How connected are your professors? More so than some might think.

By Sam Hayes

When one thinks of a professor, the image of a reclusive, bearded intellectual, perhaps in a coffeehouse, perhaps in a dimly lit study poring over yellowed papers may come to mind. According to a recent study called Social Media in Higher Education, that image may be a thing of the past as the study,found some 80 percent of college professors use at least one form of social media.

The May 4 survey asked 939 professors at two and four-year colleges if they had at least one account with Facebook, Twitter, MySpace, YouTube, Flickr, Google Wave, Skype, LinkedIn or Slideshare. Eighty percent said they used at least one of these functions, with 60 percent reporting that they had accounts with more than one social media site.

University of Massachusetts’ professors seemed not to quite fit that trend.

“Facebook is terrible,” said UMass history professor Sigrid Schmalzer. “The Internet is a wonderful open public source for knowledge and information. Facebook privatizes and controls content, disallowing photographs of mothers nursing and forcing all content through one single entry point. It limits sharing.”

“As an academic and an activist [Facebook] frustrates me,” Schmalzer continued, “many activists only post on Facebook, and that restricts the publicity and allows policing.”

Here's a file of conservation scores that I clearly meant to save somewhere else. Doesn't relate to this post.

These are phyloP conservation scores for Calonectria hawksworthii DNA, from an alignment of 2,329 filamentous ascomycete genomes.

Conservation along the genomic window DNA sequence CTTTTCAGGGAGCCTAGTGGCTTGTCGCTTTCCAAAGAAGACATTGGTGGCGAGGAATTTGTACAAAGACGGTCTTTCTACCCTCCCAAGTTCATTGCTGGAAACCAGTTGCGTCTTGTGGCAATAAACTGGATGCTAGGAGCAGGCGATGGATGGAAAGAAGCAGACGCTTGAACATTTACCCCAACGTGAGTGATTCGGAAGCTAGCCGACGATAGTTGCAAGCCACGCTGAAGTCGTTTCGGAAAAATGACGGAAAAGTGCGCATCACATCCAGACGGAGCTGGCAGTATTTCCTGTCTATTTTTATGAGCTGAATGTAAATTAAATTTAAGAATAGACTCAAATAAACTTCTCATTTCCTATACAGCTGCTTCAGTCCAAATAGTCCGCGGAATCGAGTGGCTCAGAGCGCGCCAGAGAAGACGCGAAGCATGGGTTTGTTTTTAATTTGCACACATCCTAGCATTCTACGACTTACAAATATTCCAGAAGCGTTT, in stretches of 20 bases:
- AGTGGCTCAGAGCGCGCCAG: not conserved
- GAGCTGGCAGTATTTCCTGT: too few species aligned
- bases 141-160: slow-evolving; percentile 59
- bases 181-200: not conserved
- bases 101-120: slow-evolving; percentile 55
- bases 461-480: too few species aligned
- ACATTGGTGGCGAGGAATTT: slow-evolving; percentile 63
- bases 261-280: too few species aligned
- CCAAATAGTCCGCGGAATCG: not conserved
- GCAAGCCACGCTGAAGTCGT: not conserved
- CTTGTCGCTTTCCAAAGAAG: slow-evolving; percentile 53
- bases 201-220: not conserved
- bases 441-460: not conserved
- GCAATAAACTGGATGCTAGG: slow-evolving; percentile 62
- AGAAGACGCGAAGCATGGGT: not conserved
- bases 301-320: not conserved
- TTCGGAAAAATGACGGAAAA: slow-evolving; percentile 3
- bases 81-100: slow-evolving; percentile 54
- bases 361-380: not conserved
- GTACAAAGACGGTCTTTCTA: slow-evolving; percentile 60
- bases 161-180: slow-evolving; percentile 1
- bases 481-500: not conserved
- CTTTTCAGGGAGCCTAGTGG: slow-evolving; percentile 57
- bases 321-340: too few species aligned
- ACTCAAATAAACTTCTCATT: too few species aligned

Other professors were more simple and direct. Microbiology department head professor John Lopes simply said, “Sorry, I don’t use social media.”

Women, gender, and sexuality studies’ department head Arlene Avakian does not use social media either. She said that there are many advantages and disadvantages to social media but does not use them herself. “I see no pedagogical advantage to this media,” Avakian said. “I use email lists to contact students with messages.”

“One thing I fear is that young people using social media may be losing the ability to have significant face-to-face interaction,” continued Avakian.

“LinkedIn [a business oriented social networking site] has been very useful connecting our undergraduates and graduate students to alumni and alumni back to the department,” said department of mechanical and industrial engineering head Donald Fisher.

Social media may be too broad a term to use when examining professors’ online activity. In a May 4 article on the college news site Inside Higher Ed, journalist Steve Kolowich wrote that, “not all Web 2.0 tools are created equal. Among respondents to the Babson survey, YouTube was the preferred tool for teaching, with more than a fifth of professors using material from the video-sharing community in class.”

Sam Hayes can be reached at [email protected]